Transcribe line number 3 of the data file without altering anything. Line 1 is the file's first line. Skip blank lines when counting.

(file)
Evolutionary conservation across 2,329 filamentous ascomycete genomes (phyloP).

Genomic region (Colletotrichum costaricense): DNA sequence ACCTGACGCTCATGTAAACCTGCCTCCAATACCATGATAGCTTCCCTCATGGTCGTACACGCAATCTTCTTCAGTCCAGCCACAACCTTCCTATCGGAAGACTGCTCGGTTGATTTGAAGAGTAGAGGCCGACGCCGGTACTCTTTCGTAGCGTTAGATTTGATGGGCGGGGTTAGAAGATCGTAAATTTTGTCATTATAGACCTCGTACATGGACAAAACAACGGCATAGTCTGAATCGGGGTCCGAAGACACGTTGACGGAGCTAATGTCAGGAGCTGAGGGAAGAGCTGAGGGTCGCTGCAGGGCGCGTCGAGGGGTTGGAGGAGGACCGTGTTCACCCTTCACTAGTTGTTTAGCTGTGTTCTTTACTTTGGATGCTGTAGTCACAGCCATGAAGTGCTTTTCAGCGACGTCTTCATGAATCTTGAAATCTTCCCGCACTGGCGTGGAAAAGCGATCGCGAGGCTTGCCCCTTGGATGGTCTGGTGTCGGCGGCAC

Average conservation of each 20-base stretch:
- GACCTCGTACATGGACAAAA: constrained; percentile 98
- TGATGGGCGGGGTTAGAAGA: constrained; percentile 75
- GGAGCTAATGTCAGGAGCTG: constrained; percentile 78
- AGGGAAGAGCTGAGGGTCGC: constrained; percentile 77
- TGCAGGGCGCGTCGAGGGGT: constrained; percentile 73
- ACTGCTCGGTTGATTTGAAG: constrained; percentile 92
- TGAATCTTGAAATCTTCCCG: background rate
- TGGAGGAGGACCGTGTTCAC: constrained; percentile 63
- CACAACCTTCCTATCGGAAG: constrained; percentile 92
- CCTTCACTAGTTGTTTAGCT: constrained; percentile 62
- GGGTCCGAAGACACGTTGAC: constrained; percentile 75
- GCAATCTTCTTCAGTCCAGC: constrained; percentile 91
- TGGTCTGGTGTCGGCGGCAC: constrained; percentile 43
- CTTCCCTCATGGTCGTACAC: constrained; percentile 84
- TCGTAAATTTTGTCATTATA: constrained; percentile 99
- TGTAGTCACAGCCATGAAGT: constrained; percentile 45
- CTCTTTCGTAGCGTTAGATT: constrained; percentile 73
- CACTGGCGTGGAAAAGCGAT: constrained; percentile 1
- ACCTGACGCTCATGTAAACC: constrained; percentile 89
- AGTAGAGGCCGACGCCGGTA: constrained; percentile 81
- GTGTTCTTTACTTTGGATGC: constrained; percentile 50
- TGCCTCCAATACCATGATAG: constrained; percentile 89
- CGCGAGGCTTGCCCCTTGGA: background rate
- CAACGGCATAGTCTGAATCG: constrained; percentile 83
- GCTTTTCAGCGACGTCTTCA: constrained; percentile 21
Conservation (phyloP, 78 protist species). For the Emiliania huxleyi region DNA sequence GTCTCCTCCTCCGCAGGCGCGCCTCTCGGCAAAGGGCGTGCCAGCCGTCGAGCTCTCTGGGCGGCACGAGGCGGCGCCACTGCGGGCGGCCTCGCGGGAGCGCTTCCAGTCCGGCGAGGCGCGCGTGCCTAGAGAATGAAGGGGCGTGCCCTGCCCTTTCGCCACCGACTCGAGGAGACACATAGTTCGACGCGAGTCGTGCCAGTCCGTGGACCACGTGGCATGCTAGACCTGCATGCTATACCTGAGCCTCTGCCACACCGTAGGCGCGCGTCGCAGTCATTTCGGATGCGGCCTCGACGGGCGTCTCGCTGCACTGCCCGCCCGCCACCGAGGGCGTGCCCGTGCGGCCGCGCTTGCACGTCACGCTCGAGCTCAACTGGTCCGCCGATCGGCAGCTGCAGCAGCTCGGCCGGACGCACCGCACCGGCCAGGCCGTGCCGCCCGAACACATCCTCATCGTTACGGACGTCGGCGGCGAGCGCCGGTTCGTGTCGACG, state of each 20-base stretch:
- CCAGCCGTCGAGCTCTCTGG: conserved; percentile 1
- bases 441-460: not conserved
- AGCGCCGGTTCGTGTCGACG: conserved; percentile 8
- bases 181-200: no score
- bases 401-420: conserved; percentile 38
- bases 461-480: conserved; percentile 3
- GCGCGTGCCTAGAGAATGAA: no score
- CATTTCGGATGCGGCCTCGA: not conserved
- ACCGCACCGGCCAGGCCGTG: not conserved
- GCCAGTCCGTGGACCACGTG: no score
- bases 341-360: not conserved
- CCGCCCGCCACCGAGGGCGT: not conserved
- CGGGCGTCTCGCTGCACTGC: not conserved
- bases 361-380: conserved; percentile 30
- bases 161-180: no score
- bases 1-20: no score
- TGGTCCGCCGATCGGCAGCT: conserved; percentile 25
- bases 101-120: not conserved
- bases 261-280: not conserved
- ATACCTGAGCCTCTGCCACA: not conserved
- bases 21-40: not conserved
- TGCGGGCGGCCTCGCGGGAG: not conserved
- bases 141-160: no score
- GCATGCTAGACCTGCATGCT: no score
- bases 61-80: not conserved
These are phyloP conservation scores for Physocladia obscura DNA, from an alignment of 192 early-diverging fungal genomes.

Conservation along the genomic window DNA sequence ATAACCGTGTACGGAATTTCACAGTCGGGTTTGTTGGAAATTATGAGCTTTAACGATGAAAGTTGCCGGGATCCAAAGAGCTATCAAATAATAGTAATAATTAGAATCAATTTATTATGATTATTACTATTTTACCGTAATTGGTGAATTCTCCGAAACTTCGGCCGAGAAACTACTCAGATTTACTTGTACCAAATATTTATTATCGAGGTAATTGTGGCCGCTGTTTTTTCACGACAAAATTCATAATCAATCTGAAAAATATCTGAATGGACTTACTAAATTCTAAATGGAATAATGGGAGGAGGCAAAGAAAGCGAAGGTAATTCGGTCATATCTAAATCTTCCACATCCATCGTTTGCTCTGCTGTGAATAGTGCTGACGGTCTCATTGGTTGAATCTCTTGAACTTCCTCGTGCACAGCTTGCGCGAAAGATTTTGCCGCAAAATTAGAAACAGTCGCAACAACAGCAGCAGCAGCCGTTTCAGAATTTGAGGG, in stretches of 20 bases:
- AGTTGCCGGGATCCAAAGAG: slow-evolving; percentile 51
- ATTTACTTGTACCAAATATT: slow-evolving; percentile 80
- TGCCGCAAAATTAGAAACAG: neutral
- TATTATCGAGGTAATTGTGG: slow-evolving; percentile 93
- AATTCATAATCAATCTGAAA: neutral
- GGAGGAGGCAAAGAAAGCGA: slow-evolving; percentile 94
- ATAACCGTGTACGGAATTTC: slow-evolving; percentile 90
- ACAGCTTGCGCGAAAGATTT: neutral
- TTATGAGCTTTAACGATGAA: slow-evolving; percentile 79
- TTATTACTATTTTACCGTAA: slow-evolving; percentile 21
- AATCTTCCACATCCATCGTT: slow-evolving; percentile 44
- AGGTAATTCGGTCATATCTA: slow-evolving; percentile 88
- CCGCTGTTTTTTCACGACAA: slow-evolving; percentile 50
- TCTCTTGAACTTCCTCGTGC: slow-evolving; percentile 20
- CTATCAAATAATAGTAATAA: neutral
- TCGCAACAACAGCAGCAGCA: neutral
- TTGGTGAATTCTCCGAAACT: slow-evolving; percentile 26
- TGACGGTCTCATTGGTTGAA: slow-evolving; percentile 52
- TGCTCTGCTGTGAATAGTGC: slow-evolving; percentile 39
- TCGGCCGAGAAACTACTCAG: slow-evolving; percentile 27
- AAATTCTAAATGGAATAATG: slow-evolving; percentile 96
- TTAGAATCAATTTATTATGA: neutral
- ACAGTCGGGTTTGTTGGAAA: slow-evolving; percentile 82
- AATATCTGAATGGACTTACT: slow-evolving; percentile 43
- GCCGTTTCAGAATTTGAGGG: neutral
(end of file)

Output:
Average conservation of each 20-base stretch: